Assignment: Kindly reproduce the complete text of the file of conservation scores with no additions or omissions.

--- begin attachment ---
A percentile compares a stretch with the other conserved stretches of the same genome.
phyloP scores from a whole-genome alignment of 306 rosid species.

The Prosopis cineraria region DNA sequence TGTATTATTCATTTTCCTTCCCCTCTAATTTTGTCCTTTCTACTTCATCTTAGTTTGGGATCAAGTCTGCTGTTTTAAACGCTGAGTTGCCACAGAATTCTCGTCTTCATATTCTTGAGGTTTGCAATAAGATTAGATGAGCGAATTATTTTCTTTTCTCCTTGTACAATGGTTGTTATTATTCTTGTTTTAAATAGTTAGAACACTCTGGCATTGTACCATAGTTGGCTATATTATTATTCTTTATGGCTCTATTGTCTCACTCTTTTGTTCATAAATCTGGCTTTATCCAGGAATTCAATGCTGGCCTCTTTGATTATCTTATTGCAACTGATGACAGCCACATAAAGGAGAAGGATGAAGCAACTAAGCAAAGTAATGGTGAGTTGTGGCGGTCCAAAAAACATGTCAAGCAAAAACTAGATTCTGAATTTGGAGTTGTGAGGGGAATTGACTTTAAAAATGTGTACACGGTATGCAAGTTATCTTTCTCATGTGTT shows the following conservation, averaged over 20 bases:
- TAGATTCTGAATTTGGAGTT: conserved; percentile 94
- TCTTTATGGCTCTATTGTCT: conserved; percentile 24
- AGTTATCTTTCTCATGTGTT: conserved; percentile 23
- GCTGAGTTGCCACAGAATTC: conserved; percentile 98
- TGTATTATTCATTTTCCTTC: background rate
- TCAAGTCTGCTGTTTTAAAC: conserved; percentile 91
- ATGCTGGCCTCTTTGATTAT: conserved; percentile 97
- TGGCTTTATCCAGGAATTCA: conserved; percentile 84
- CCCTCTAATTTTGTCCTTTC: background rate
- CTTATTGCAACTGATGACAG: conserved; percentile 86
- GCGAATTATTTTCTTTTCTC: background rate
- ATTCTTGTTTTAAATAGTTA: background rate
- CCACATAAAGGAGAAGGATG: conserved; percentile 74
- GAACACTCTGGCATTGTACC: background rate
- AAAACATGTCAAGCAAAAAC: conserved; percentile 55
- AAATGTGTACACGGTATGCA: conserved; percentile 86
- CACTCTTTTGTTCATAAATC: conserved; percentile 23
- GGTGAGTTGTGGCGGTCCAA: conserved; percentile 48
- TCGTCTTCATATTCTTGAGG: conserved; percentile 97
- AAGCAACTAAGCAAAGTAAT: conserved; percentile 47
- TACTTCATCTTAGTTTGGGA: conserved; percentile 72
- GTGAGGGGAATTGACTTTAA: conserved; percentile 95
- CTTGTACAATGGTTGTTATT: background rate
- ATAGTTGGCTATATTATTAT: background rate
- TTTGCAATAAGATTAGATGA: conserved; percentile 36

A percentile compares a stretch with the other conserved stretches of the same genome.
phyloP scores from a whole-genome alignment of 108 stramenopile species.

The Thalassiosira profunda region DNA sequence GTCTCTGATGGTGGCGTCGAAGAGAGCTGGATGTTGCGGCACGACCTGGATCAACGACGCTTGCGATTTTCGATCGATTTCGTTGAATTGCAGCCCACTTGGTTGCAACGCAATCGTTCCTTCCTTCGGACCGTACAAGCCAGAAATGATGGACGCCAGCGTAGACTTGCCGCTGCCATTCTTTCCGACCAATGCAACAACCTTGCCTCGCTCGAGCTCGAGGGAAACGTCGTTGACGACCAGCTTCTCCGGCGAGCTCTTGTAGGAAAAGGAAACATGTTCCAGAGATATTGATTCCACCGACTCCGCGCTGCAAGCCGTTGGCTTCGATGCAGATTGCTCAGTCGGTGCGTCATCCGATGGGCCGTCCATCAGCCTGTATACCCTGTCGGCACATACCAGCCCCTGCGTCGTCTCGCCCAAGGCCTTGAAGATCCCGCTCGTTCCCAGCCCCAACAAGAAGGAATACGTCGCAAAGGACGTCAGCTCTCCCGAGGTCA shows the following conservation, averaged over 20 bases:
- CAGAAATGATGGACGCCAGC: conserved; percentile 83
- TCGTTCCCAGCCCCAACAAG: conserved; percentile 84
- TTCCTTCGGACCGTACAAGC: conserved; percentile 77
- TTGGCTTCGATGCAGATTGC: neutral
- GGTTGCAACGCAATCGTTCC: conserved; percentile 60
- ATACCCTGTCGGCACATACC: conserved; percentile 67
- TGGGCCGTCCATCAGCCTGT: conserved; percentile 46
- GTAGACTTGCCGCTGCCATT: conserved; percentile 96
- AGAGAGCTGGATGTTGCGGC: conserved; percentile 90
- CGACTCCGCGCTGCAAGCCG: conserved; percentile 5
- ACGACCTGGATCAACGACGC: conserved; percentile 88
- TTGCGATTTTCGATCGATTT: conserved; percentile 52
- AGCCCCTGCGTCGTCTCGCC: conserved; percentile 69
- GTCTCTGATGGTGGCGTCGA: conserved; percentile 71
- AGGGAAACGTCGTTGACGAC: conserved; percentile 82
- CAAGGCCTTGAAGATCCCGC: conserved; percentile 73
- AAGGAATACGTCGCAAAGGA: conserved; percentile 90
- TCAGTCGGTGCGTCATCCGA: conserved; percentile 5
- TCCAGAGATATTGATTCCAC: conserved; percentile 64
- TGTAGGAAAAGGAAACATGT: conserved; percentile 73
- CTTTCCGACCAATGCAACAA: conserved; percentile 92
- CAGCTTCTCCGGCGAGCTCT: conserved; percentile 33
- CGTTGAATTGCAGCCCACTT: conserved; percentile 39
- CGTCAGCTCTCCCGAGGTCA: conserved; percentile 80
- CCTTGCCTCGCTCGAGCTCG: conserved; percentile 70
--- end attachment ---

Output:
A percentile compares a stretch with the other conserved stretches of the same genome.
phyloP scores from a whole-genome alignment of 306 rosid species.

The Prosopis cineraria region DNA sequence TGTATTATTCATTTTCCTTCCCCTCTAATTTTGTCCTTTCTACTTCATCTTAGTTTGGGATCAAGTCTGCTGTTTTAAACGCTGAGTTGCCACAGAATTCTCGTCTTCATATTCTTGAGGTTTGCAATAAGATTAGATGAGCGAATTATTTTCTTTTCTCCTTGTACAATGGTTGTTATTATTCTTGTTTTAAATAGTTAGAACACTCTGGCATTGTACCATAGTTGGCTATATTATTATTCTTTATGGCTCTATTGTCTCACTCTTTTGTTCATAAATCTGGCTTTATCCAGGAATTCAATGCTGGCCTCTTTGATTATCTTATTGCAACTGATGACAGCCACATAAAGGAGAAGGATGAAGCAACTAAGCAAAGTAATGGTGAGTTGTGGCGGTCCAAAAAACATGTCAAGCAAAAACTAGATTCTGAATTTGGAGTTGTGAGGGGAATTGACTTTAAAAATGTGTACACGGTATGCAAGTTATCTTTCTCATGTGTT shows the following conservation, averaged over 20 bases:
- TAGATTCTGAATTTGGAGTT: conserved; percentile 94
- TCTTTATGGCTCTATTGTCT: conserved; percentile 24
- AGTTATCTTTCTCATGTGTT: conserved; percentile 23
- GCTGAGTTGCCACAGAATTC: conserved; percentile 98
- TGTATTATTCATTTTCCTTC: background rate
- TCAAGTCTGCTGTTTTAAAC: conserved; percentile 91
- ATGCTGGCCTCTTTGATTAT: conserved; percentile 97
- TGGCTTTATCCAGGAATTCA: conserved; percentile 84
- CCCTCTAATTTTGTCCTTTC: background rate
- CTTATTGCAACTGATGACAG: conserved; percentile 86
- GCGAATTATTTTCTTTTCTC: background rate
- ATTCTTGTTTTAAATAGTTA: background rate
- CCACATAAAGGAGAAGGATG: conserved; percentile 74
- GAACACTCTGGCATTGTACC: background rate
- AAAACATGTCAAGCAAAAAC: conserved; percentile 55
- AAATGTGTACACGGTATGCA: conserved; percentile 86
- CACTCTTTTGTTCATAAATC: conserved; percentile 23
- GGTGAGTTGTGGCGGTCCAA: conserved; percentile 48
- TCGTCTTCATATTCTTGAGG: conserved; percentile 97
- AAGCAACTAAGCAAAGTAAT: conserved; percentile 47
- TACTTCATCTTAGTTTGGGA: conserved; percentile 72
- GTGAGGGGAATTGACTTTAA: conserved; percentile 95
- CTTGTACAATGGTTGTTATT: background rate
- ATAGTTGGCTATATTATTAT: background rate
- TTTGCAATAAGATTAGATGA: conserved; percentile 36

A percentile compares a stretch with the other conserved stretches of the same genome.
phyloP scores from a whole-genome alignment of 108 stramenopile species.

The Thalassiosira profunda region DNA sequence GTCTCTGATGGTGGCGTCGAAGAGAGCTGGATGTTGCGGCACGACCTGGATCAACGACGCTTGCGATTTTCGATCGATTTCGTTGAATTGCAGCCCACTTGGTTGCAACGCAATCGTTCCTTCCTTCGGACCGTACAAGCCAGAAATGATGGACGCCAGCGTAGACTTGCCGCTGCCATTCTTTCCGACCAATGCAACAACCTTGCCTCGCTCGAGCTCGAGGGAAACGTCGTTGACGACCAGCTTCTCCGGCGAGCTCTTGTAGGAAAAGGAAACATGTTCCAGAGATATTGATTCCACCGACTCCGCGCTGCAAGCCGTTGGCTTCGATGCAGATTGCTCAGTCGGTGCGTCATCCGATGGGCCGTCCATCAGCCTGTATACCCTGTCGGCACATACCAGCCCCTGCGTCGTCTCGCCCAAGGCCTTGAAGATCCCGCTCGTTCCCAGCCCCAACAAGAAGGAATACGTCGCAAAGGACGTCAGCTCTCCCGAGGTCA shows the following conservation, averaged over 20 bases:
- CAGAAATGATGGACGCCAGC: conserved; percentile 83
- TCGTTCCCAGCCCCAACAAG: conserved; percentile 84
- TTCCTTCGGACCGTACAAGC: conserved; percentile 77
- TTGGCTTCGATGCAGATTGC: neutral
- GGTTGCAACGCAATCGTTCC: conserved; percentile 60
- ATACCCTGTCGGCACATACC: conserved; percentile 67
- TGGGCCGTCCATCAGCCTGT: conserved; percentile 46
- GTAGACTTGCCGCTGCCATT: conserved; percentile 96
- AGAGAGCTGGATGTTGCGGC: conserved; percentile 90
- CGACTCCGCGCTGCAAGCCG: conserved; percentile 5
- ACGACCTGGATCAACGACGC: conserved; percentile 88
- TTGCGATTTTCGATCGATTT: conserved; percentile 52
- AGCCCCTGCGTCGTCTCGCC: conserved; percentile 69
- GTCTCTGATGGTGGCGTCGA: conserved; percentile 71
- AGGGAAACGTCGTTGACGAC: conserved; percentile 82
- CAAGGCCTTGAAGATCCCGC: conserved; percentile 73
- AAGGAATACGTCGCAAAGGA: conserved; percentile 90
- TCAGTCGGTGCGTCATCCGA: conserved; percentile 5
- TCCAGAGATATTGATTCCAC: conserved; percentile 64
- TGTAGGAAAAGGAAACATGT: conserved; percentile 73
- CTTTCCGACCAATGCAACAA: conserved; percentile 92
- CAGCTTCTCCGGCGAGCTCT: conserved; percentile 33
- CGTTGAATTGCAGCCCACTT: conserved; percentile 39
- CGTCAGCTCTCCCGAGGTCA: conserved; percentile 80
- CCTTGCCTCGCTCGAGCTCG: conserved; percentile 70